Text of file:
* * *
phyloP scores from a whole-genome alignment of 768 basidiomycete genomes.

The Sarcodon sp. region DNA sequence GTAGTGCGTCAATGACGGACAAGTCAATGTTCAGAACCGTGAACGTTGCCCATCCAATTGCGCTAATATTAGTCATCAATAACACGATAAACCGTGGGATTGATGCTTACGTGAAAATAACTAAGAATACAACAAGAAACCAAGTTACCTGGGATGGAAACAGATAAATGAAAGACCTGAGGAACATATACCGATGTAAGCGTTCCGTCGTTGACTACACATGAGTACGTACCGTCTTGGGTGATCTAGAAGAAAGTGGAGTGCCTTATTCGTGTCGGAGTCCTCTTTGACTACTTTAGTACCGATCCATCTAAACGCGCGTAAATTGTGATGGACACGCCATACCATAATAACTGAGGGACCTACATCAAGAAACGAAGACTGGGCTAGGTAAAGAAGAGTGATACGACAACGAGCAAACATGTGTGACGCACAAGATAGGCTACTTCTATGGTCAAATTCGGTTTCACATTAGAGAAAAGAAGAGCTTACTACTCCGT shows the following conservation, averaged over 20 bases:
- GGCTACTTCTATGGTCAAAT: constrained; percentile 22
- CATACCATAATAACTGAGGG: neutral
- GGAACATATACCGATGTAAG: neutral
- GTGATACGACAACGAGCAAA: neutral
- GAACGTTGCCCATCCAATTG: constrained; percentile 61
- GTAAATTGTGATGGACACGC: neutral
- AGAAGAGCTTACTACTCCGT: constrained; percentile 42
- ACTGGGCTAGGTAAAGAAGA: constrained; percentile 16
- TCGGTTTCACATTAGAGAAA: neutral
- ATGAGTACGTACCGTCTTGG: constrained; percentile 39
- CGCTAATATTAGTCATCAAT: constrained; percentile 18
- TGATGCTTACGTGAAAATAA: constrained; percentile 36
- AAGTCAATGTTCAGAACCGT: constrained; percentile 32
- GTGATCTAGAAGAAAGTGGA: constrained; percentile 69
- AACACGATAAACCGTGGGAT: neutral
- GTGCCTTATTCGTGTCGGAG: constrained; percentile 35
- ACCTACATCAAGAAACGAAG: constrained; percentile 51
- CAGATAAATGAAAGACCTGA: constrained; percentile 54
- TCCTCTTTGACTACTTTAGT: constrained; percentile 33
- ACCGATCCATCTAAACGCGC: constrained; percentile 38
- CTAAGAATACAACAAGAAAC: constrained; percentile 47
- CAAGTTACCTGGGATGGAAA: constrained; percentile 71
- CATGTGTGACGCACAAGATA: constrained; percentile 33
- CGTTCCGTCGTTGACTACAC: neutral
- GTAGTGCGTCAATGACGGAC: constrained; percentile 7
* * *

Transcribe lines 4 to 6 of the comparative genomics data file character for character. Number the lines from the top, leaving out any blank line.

- CATACCATAATAACTGAGGG: neutral
- GGAACATATACCGATGTAAG: neutral
- GTGATACGACAACGAGCAAA: neutral